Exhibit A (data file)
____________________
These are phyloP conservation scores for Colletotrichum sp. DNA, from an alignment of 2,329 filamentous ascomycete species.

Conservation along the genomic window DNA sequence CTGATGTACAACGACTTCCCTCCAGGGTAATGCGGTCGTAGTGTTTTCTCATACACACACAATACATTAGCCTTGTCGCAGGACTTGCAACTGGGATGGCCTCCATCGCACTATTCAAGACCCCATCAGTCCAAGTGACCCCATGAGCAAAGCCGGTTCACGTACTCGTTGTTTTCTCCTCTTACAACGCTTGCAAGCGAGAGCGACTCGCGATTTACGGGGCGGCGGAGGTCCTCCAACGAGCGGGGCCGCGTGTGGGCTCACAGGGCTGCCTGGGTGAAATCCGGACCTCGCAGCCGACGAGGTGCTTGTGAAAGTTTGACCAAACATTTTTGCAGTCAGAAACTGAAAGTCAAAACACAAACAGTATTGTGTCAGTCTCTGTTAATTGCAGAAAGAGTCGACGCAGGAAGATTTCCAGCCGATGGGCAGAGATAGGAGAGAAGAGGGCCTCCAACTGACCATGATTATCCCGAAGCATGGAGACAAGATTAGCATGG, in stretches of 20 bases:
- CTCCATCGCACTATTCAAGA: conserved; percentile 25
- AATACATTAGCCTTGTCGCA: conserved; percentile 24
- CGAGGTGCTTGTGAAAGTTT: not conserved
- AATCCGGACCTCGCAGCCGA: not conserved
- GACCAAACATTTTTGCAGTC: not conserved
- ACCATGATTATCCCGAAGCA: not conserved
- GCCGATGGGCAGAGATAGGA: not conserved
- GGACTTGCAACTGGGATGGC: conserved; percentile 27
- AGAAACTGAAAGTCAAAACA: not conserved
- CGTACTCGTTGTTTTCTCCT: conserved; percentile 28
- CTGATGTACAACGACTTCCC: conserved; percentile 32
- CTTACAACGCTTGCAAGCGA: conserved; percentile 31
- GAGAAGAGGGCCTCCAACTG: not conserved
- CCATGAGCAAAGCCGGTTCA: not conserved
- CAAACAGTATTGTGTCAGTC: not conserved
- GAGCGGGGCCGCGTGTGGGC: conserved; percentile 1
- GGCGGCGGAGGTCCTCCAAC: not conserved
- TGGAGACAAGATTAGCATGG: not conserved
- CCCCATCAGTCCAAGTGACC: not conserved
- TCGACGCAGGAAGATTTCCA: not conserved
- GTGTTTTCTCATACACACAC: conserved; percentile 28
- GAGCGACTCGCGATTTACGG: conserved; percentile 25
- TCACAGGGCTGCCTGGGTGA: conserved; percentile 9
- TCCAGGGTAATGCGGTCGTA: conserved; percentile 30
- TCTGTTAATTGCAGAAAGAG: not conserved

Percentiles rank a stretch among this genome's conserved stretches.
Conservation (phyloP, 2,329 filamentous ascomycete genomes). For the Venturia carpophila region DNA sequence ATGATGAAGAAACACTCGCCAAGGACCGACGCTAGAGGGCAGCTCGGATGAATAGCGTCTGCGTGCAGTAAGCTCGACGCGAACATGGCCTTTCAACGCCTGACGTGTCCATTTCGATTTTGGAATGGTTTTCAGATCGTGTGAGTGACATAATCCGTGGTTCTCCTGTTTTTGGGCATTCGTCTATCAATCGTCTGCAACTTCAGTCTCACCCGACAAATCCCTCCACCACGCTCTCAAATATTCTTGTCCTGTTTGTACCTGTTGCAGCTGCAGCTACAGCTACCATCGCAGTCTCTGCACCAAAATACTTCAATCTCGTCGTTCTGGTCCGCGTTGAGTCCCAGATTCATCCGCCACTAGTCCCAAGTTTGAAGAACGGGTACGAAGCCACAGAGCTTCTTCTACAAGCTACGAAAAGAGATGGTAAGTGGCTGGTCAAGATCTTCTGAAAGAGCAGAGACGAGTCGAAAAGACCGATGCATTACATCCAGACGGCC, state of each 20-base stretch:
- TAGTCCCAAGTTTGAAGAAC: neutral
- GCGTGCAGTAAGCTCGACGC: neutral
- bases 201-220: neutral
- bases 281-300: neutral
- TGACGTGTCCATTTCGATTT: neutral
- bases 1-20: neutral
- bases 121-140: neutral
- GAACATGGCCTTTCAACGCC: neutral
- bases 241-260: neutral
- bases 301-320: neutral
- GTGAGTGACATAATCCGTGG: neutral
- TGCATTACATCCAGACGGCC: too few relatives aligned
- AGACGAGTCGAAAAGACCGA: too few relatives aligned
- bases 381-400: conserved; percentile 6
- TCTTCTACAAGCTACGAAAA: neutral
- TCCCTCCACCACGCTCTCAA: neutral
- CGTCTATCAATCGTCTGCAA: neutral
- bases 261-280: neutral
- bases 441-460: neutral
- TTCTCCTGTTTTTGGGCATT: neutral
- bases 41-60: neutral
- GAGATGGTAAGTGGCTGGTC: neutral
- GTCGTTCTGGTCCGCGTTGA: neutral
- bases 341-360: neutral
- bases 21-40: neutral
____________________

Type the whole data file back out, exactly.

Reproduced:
These are phyloP conservation scores for Colletotrichum sp. DNA, from an alignment of 2,329 filamentous ascomycete species.

Conservation along the genomic window DNA sequence CTGATGTACAACGACTTCCCTCCAGGGTAATGCGGTCGTAGTGTTTTCTCATACACACACAATACATTAGCCTTGTCGCAGGACTTGCAACTGGGATGGCCTCCATCGCACTATTCAAGACCCCATCAGTCCAAGTGACCCCATGAGCAAAGCCGGTTCACGTACTCGTTGTTTTCTCCTCTTACAACGCTTGCAAGCGAGAGCGACTCGCGATTTACGGGGCGGCGGAGGTCCTCCAACGAGCGGGGCCGCGTGTGGGCTCACAGGGCTGCCTGGGTGAAATCCGGACCTCGCAGCCGACGAGGTGCTTGTGAAAGTTTGACCAAACATTTTTGCAGTCAGAAACTGAAAGTCAAAACACAAACAGTATTGTGTCAGTCTCTGTTAATTGCAGAAAGAGTCGACGCAGGAAGATTTCCAGCCGATGGGCAGAGATAGGAGAGAAGAGGGCCTCCAACTGACCATGATTATCCCGAAGCATGGAGACAAGATTAGCATGG, in stretches of 20 bases:
- CTCCATCGCACTATTCAAGA: conserved; percentile 25
- AATACATTAGCCTTGTCGCA: conserved; percentile 24
- CGAGGTGCTTGTGAAAGTTT: not conserved
- AATCCGGACCTCGCAGCCGA: not conserved
- GACCAAACATTTTTGCAGTC: not conserved
- ACCATGATTATCCCGAAGCA: not conserved
- GCCGATGGGCAGAGATAGGA: not conserved
- GGACTTGCAACTGGGATGGC: conserved; percentile 27
- AGAAACTGAAAGTCAAAACA: not conserved
- CGTACTCGTTGTTTTCTCCT: conserved; percentile 28
- CTGATGTACAACGACTTCCC: conserved; percentile 32
- CTTACAACGCTTGCAAGCGA: conserved; percentile 31
- GAGAAGAGGGCCTCCAACTG: not conserved
- CCATGAGCAAAGCCGGTTCA: not conserved
- CAAACAGTATTGTGTCAGTC: not conserved
- GAGCGGGGCCGCGTGTGGGC: conserved; percentile 1
- GGCGGCGGAGGTCCTCCAAC: not conserved
- TGGAGACAAGATTAGCATGG: not conserved
- CCCCATCAGTCCAAGTGACC: not conserved
- TCGACGCAGGAAGATTTCCA: not conserved
- GTGTTTTCTCATACACACAC: conserved; percentile 28
- GAGCGACTCGCGATTTACGG: conserved; percentile 25
- TCACAGGGCTGCCTGGGTGA: conserved; percentile 9
- TCCAGGGTAATGCGGTCGTA: conserved; percentile 30
- TCTGTTAATTGCAGAAAGAG: not conserved

Percentiles rank a stretch among this genome's conserved stretches.
Conservation (phyloP, 2,329 filamentous ascomycete genomes). For the Venturia carpophila region DNA sequence ATGATGAAGAAACACTCGCCAAGGACCGACGCTAGAGGGCAGCTCGGATGAATAGCGTCTGCGTGCAGTAAGCTCGACGCGAACATGGCCTTTCAACGCCTGACGTGTCCATTTCGATTTTGGAATGGTTTTCAGATCGTGTGAGTGACATAATCCGTGGTTCTCCTGTTTTTGGGCATTCGTCTATCAATCGTCTGCAACTTCAGTCTCACCCGACAAATCCCTCCACCACGCTCTCAAATATTCTTGTCCTGTTTGTACCTGTTGCAGCTGCAGCTACAGCTACCATCGCAGTCTCTGCACCAAAATACTTCAATCTCGTCGTTCTGGTCCGCGTTGAGTCCCAGATTCATCCGCCACTAGTCCCAAGTTTGAAGAACGGGTACGAAGCCACAGAGCTTCTTCTACAAGCTACGAAAAGAGATGGTAAGTGGCTGGTCAAGATCTTCTGAAAGAGCAGAGACGAGTCGAAAAGACCGATGCATTACATCCAGACGGCC, state of each 20-base stretch:
- TAGTCCCAAGTTTGAAGAAC: neutral
- GCGTGCAGTAAGCTCGACGC: neutral
- bases 201-220: neutral
- bases 281-300: neutral
- TGACGTGTCCATTTCGATTT: neutral
- bases 1-20: neutral
- bases 121-140: neutral
- GAACATGGCCTTTCAACGCC: neutral
- bases 241-260: neutral
- bases 301-320: neutral
- GTGAGTGACATAATCCGTGG: neutral
- TGCATTACATCCAGACGGCC: too few relatives aligned
- AGACGAGTCGAAAAGACCGA: too few relatives aligned
- bases 381-400: conserved; percentile 6
- TCTTCTACAAGCTACGAAAA: neutral
- TCCCTCCACCACGCTCTCAA: neutral
- CGTCTATCAATCGTCTGCAA: neutral
- bases 261-280: neutral
- bases 441-460: neutral
- TTCTCCTGTTTTTGGGCATT: neutral
- bases 41-60: neutral
- GAGATGGTAAGTGGCTGGTC: neutral
- GTCGTTCTGGTCCGCGTTGA: neutral
- bases 341-360: neutral
- bases 21-40: neutral